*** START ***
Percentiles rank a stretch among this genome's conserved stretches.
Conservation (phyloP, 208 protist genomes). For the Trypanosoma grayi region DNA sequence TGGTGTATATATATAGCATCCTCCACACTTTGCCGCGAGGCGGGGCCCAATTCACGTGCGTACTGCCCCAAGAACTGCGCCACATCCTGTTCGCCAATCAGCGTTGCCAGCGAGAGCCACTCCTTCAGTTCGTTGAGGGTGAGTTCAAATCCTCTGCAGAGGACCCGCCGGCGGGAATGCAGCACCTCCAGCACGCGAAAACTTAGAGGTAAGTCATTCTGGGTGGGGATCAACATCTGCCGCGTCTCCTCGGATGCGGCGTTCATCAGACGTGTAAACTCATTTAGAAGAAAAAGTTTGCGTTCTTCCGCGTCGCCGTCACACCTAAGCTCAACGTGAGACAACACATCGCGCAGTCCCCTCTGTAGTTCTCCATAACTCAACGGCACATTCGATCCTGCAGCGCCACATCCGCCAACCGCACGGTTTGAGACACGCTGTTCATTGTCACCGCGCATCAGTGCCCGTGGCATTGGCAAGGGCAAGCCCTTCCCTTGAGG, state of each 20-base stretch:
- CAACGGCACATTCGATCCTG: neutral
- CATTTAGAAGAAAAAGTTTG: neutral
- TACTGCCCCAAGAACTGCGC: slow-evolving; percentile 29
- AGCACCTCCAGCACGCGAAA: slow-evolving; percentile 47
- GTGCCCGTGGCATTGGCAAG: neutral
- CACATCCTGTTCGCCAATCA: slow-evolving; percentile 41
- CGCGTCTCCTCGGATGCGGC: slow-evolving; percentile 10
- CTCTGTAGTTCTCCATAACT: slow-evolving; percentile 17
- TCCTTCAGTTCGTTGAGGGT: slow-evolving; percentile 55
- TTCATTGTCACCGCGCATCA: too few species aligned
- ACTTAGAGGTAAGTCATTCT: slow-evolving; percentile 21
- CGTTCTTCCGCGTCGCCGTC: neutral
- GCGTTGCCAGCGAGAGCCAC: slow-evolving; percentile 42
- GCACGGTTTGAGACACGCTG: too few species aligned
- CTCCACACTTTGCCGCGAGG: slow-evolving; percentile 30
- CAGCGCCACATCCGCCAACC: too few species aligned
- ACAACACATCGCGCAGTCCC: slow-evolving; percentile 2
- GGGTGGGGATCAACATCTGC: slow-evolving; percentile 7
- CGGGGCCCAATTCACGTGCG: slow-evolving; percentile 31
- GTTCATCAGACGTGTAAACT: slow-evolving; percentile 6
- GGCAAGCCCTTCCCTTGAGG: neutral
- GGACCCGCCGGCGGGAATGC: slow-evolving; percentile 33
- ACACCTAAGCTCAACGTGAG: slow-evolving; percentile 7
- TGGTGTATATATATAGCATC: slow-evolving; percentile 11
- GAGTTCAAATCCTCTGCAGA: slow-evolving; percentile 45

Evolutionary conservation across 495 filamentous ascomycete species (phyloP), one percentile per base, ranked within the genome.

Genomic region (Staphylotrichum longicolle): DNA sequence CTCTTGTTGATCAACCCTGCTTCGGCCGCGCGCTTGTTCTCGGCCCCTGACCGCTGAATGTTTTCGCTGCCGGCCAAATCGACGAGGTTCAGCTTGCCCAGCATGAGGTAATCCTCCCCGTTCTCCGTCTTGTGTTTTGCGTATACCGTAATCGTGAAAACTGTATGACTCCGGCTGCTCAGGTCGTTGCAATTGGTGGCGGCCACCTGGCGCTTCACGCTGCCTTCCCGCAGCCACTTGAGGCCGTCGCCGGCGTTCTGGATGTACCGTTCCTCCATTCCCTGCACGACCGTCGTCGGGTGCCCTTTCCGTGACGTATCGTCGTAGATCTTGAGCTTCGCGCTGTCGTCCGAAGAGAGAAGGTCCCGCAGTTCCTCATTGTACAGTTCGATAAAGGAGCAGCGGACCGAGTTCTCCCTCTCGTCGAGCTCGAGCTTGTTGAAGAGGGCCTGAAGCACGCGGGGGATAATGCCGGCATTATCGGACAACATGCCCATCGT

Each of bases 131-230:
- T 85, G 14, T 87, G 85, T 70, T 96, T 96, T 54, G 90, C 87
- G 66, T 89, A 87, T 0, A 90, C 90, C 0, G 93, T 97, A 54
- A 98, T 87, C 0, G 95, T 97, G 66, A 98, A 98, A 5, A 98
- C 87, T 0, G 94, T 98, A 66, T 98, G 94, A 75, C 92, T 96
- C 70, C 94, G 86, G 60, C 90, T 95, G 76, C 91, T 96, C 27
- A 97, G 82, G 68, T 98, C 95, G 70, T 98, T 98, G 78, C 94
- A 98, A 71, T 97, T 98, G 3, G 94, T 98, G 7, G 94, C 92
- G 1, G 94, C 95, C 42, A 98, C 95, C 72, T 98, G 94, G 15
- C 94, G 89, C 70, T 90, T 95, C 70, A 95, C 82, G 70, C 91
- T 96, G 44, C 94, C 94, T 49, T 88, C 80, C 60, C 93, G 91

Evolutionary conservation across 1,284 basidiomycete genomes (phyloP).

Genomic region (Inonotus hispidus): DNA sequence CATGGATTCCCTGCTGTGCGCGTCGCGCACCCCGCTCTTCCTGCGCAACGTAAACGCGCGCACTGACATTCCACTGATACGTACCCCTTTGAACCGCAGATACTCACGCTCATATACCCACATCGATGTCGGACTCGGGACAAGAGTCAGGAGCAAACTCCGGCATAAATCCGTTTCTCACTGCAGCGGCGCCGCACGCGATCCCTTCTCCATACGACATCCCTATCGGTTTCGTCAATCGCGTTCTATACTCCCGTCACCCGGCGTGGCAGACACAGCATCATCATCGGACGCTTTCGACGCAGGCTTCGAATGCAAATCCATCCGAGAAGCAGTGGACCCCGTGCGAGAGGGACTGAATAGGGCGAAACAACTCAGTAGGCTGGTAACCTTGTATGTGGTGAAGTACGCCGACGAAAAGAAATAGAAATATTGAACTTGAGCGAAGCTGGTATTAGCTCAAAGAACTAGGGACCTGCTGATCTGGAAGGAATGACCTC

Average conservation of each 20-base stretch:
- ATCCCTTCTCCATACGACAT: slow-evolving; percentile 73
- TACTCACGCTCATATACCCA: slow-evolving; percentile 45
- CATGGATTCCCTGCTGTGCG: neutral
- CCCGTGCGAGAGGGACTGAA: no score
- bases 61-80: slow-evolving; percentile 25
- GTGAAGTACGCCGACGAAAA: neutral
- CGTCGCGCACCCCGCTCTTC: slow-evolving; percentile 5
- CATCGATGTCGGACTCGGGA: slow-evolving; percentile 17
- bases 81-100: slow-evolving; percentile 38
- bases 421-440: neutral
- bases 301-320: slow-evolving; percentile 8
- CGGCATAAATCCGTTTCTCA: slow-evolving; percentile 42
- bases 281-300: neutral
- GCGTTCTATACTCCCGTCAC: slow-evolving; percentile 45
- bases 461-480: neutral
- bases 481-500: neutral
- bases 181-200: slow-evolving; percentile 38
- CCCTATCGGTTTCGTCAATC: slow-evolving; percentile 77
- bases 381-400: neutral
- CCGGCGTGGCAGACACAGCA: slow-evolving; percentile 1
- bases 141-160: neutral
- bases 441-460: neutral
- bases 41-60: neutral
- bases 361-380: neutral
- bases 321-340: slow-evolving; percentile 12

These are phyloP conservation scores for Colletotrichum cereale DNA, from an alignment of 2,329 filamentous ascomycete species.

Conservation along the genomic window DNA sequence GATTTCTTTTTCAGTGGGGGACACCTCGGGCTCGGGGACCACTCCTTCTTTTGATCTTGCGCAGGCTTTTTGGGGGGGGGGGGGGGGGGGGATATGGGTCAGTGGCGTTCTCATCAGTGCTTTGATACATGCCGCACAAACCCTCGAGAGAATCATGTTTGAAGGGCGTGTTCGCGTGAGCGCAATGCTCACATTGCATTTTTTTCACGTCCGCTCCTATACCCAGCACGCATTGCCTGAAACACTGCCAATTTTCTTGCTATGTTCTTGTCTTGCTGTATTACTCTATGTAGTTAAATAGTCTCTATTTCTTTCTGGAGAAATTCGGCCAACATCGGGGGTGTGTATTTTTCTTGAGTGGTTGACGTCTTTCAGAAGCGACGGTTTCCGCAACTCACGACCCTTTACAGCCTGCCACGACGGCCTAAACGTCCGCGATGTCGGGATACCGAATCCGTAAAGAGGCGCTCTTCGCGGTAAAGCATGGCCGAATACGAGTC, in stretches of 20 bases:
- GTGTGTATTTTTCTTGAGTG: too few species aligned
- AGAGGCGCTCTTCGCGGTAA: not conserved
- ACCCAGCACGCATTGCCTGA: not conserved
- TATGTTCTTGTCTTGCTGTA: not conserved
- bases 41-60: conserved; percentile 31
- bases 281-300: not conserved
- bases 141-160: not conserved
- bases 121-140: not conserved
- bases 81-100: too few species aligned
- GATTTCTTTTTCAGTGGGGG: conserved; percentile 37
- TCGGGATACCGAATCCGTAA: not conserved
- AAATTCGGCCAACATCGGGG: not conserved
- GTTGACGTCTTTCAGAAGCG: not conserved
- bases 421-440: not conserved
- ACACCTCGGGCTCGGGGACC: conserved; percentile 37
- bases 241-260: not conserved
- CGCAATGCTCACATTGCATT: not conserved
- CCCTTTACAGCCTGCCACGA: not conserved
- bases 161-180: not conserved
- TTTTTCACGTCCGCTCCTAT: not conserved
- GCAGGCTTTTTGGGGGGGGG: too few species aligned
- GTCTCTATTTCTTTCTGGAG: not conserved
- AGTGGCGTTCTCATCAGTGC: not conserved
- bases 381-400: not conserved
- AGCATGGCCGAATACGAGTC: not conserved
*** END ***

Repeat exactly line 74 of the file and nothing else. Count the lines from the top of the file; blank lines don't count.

- TATGTTCTTGTCTTGCTGTA: not conserved